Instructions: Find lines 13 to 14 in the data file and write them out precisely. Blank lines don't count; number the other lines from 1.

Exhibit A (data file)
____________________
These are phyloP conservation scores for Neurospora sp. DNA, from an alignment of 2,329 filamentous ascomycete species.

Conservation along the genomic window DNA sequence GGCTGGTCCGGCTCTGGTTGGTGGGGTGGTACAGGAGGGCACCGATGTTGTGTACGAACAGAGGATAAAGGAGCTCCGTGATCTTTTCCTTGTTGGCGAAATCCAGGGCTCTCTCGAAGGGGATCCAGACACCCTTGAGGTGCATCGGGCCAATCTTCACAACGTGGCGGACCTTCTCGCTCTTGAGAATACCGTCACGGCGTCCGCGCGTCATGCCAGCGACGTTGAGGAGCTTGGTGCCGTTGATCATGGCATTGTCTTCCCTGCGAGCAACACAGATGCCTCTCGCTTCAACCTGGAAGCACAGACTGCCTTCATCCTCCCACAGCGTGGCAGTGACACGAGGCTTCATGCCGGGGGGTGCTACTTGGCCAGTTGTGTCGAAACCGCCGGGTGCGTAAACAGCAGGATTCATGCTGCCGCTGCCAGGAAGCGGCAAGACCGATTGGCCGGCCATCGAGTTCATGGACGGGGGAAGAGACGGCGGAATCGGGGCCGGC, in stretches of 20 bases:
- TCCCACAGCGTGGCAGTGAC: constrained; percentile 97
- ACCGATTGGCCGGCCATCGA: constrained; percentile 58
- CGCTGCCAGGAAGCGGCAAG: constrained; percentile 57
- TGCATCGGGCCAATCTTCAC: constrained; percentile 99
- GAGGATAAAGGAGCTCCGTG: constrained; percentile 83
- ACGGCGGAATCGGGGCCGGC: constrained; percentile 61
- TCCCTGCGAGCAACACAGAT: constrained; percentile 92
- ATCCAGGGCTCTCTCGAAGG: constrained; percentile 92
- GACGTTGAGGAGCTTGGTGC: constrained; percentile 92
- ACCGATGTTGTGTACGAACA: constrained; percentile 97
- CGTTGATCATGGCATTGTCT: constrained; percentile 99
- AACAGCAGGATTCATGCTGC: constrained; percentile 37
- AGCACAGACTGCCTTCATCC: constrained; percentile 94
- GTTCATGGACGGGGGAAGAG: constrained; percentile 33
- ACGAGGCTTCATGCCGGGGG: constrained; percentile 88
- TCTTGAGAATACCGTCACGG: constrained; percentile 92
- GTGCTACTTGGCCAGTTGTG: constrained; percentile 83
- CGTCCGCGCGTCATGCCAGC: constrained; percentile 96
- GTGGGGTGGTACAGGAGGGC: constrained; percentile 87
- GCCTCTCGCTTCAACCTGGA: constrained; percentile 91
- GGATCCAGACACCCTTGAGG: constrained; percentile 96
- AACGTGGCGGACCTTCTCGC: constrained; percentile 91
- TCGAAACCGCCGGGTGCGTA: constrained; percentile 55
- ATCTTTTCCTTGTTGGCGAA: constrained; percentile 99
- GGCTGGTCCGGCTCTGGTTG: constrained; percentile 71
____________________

- CGTTGATCATGGCATTGTCT: constrained; percentile 99
- AACAGCAGGATTCATGCTGC: constrained; percentile 37